ADAM’S RIB ( 1949 )
This film is sparkling bubbling champagne!
Written by husband and wife screenwriters Garson Kanin and Ruth Gordon, the premise is brilliant: husband and wife attorneys prosecute and defend the case of a wife ( Judy Holiday – wonderful ) who shoots her philandering husband ( Tom Ewell – dryly funny ) as he’s in the clinches of his mistress ( Jean Hagen – I miss her ). Kanin and Gordon hand Spencer Tracy and Katharine Hepburn a 100-karat script to die for on a silver platter and with a great cast to play with. David Wayne is good as the next door neighbor Broadway song-writer who has a crush on Hepburn; he is just enough of a threat and thorn in Tracy’s side.
But really, it’s the pairing of Tracy and Hepburn that aligns the stars in the heavens. There have been some great teams in Hollywood’s Golden Age: Powell and Loy, Astaire and Rogers, Flynn and deHavilland, Pidgeon and Garson. But Tracy and Hepburn rank supreme in my book. They are pros, stars in their own rights, strong personalities and equals,
really. Set at home and in court, they both expertly get to make their case for Man and Woman loving each other, respecting each other and sharing core principles. But also underneath this “Battle of the Sexes” story, is one lawyer working the case via the letter of the law ( no one should take the law into his/her own hands ), and another lawyer making it a cause for a woman to be able to be just as wrong as a man. “Adam’s Rib” directed by George Cukor was enjoyed by the audience at the Egyptian. Still laughing. Still getting it. And 66 years later, still relevant. It’s a pure Master Class in…everything.
Yes. Vive le différence.
CALAMITY JANE ( 1953 )
DORIS DAY – That’s all. If you’re not a fan, you might as well un-friend me. Now.
This was one of the movies I was most looking forward to seeing during TCM’s
film festival, so I made sure to give myself plenty of time to get there. Doris Day
on the big screen. << Sigh! >>
ALAYNA and I ain’t messin’ around, boy! Grainy, but we mean business.
Author Cari Beauchamp introduced Sunday morning’s film “Calamity Jane” and extolled the virtues of Doris Day. In fact, she advocates a letter-writing campaign to get Doris Day honored with an honorary Academy Award for her achievement in motion pictures. Day could do comedy, drama, she could dance and boy, could she sing. She could be the rootin’ tootin’ tomboy as she was as Calam, as well as suburban Mom to four rambunctious young boys in “Please Don’t Eat the Daisies” or sexy in the 1955 film “Love Me or Leave Me.” She worked with some of the best leading men in Hollywood including Clark Gable, Cary Grant, David Niven, Jack Lemmon, Rod Taylor, James Garner, and of course, her Rock Hudson trilogy. She was No.1 in the box office for ten years in a row. I thinks she’s swell.
There are Doris Day fans in that
old young ‘gang’ o’ mine, so I saved seats for them for this crowded morning show – ( a perk for having someone in your group who’s a Spotlight pass holder who might occasionally do a favor). We all settle in and the movie starts with Doris Day singing “Whip Crack Away.” I look to my left and I see smiling faces. I look to my right and there’s my Texas friend Christy, in full ( authentic ) cowboy regalia, with hat and boots in tow. Seeing “Calamity Jane” was the best time I had at the festival. It made me happy. In this musical western Doris Day commands the screen. It’s HER movie and she holds your attention throughout. She’s engaging and animated, riding and cavorting around the saloon. She stays in character, even when she’s dolled up.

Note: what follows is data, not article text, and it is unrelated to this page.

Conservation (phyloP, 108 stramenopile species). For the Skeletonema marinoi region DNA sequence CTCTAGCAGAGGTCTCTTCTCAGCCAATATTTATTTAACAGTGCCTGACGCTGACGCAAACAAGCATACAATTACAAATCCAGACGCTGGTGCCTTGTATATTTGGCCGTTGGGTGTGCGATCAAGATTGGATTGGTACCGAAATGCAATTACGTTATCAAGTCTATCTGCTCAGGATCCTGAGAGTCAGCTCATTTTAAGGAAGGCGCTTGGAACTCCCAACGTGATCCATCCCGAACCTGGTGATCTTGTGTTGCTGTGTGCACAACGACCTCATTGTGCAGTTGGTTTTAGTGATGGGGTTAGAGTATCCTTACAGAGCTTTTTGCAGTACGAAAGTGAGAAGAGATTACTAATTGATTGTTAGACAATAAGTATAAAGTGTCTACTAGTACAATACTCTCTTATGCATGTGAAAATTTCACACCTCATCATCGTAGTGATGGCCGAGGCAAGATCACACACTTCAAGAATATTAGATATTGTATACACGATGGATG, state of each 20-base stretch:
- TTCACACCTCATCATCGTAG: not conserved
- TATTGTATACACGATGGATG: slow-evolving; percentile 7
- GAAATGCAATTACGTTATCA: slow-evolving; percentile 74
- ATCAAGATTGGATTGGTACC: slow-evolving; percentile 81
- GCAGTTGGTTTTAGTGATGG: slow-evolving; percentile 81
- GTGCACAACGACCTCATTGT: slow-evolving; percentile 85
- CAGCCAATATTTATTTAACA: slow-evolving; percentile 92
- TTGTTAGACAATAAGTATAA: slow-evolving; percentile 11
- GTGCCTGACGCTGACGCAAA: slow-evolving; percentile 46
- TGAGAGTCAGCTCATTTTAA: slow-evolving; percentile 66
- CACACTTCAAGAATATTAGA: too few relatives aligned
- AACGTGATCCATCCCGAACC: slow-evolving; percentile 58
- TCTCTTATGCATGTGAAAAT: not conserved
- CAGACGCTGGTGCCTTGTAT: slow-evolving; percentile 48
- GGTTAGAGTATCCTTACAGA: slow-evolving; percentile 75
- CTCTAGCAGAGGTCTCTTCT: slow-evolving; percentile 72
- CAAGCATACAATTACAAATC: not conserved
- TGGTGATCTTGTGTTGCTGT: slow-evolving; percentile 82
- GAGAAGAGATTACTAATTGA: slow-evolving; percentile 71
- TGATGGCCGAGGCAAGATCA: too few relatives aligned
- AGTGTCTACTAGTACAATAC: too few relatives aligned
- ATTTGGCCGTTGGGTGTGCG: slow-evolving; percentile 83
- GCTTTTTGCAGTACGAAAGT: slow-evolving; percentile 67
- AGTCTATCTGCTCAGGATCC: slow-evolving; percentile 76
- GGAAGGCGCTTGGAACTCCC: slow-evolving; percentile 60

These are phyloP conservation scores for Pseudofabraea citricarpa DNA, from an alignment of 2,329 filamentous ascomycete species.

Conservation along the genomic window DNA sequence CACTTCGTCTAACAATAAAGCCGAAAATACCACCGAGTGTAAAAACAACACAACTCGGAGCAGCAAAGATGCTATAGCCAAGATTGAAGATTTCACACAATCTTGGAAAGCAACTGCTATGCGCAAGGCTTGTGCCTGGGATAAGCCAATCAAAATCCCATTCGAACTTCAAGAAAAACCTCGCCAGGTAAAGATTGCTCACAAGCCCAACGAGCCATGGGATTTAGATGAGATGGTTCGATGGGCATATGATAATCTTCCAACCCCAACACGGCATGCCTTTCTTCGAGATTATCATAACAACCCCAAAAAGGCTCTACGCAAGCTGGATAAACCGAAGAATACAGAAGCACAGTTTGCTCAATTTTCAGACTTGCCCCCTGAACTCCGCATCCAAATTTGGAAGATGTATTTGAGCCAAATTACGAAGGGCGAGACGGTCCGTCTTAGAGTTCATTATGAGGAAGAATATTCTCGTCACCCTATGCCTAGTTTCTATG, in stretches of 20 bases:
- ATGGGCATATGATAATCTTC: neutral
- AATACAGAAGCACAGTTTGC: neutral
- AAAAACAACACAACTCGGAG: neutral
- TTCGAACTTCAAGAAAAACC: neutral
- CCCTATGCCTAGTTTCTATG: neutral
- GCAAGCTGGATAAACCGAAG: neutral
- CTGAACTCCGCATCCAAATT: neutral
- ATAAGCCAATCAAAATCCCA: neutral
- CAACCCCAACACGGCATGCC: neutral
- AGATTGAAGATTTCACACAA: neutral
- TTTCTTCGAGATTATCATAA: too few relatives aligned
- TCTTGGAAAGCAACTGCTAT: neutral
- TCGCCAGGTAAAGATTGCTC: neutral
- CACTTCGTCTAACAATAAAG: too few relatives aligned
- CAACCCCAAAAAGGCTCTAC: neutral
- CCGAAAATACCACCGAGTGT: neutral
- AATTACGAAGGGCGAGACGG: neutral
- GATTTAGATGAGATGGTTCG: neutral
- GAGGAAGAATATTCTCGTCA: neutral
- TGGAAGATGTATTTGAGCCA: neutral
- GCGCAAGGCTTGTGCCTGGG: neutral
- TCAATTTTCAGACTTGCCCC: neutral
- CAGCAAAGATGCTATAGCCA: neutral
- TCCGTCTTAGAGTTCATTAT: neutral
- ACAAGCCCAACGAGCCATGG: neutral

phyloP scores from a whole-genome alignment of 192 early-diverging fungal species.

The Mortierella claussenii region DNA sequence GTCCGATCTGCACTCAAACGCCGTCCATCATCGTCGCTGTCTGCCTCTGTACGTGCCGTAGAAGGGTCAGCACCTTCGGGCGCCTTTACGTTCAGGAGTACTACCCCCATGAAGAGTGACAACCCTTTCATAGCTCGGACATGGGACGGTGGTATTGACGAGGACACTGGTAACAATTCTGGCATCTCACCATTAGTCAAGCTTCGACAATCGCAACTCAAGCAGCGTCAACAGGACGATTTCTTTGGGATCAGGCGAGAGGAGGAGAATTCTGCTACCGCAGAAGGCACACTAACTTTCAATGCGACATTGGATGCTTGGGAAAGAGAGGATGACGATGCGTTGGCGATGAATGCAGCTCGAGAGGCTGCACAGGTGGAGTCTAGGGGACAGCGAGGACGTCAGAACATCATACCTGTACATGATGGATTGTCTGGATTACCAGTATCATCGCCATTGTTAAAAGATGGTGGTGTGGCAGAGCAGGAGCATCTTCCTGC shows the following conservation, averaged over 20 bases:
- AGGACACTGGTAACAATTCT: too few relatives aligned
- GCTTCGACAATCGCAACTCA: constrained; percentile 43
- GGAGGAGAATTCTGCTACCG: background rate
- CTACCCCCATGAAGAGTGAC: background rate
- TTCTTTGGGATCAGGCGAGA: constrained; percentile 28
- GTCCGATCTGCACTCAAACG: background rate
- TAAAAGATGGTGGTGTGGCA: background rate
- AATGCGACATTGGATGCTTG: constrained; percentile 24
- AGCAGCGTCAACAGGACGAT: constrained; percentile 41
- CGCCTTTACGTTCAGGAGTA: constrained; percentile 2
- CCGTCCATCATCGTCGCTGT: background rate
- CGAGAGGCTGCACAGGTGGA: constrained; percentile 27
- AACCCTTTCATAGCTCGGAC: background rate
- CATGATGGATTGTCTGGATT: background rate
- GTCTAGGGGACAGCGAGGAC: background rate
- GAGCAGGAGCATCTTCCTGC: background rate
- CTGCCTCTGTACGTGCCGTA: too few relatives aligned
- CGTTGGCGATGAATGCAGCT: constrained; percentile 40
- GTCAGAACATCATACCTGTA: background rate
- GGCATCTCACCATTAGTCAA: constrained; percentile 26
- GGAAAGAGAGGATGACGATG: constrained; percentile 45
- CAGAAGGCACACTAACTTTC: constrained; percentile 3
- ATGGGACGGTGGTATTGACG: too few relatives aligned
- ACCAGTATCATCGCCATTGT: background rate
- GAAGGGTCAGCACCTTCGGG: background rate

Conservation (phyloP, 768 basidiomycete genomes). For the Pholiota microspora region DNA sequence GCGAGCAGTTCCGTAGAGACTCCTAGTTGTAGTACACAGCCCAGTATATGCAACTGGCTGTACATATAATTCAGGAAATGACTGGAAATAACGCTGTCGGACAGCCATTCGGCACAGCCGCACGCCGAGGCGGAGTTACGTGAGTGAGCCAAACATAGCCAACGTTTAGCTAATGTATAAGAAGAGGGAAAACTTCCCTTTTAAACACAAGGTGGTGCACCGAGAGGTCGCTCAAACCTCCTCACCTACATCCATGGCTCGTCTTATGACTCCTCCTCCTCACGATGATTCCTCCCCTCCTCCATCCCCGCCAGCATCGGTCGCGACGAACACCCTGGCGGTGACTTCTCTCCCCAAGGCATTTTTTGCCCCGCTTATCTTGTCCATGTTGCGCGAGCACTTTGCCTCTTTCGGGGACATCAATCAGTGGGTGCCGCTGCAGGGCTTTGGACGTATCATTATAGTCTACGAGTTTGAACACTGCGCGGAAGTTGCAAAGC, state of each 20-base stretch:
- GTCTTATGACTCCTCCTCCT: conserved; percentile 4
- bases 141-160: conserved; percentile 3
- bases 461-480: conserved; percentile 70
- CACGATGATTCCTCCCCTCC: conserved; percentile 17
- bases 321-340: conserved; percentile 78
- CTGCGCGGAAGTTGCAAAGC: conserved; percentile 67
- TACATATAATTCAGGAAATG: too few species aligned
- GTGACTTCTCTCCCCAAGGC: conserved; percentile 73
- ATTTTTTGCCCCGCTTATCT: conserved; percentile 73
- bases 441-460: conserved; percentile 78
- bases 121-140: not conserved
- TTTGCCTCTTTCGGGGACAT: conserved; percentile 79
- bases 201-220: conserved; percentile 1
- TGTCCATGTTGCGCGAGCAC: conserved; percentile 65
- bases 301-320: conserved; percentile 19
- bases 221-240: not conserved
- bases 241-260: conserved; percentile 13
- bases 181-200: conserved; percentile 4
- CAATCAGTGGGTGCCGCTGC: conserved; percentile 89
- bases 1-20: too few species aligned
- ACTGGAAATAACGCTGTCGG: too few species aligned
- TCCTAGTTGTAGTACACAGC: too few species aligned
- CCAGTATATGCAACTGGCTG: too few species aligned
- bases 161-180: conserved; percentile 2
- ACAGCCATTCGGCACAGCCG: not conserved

I saw an interesting panel at Club TCM led by Jeanine Basinger re: Films and Facts: Whose Responsibility? And the true story vs. this fictionalized version was a good candidate. But who needs truth when you have Hollywood. I just want to see Doris Day sing about the Windy City, the Black Hills of Dakota and her Secret Love. ( Ahhhh, her singing “Secret Love” makes my heart ache ev’rytime ).
As much as Doris Day can hold one’s attention, I realize she didn’t do it alone. She had the help of the big strong handsome baritone Howard Keel…a mountain of a man with a booming voice who acts pretty well. And speaking of pretty, Doris’ other co-star was Allyn Ann McLerie whose character has some lessons of her own to learn, while helping Calam discover her inner femme. I loved the saloon owner ( Paul Harvey ) and Dick Wesson, the entertainer with the non-gender specific name and Philip Carey ( another tall dark and handsome hunk ). There was no big audience sing-a-long ( though I did hear ya Christy ) but I’d say a good time was had by all. Everyone in the movie gets to be with who they’re supposed to be with and it ends with a happy Hollywood ending. It’s a feel good movie.
Now…I have a letter-writing campaign to do to the Academy. “Dear Academy, I write you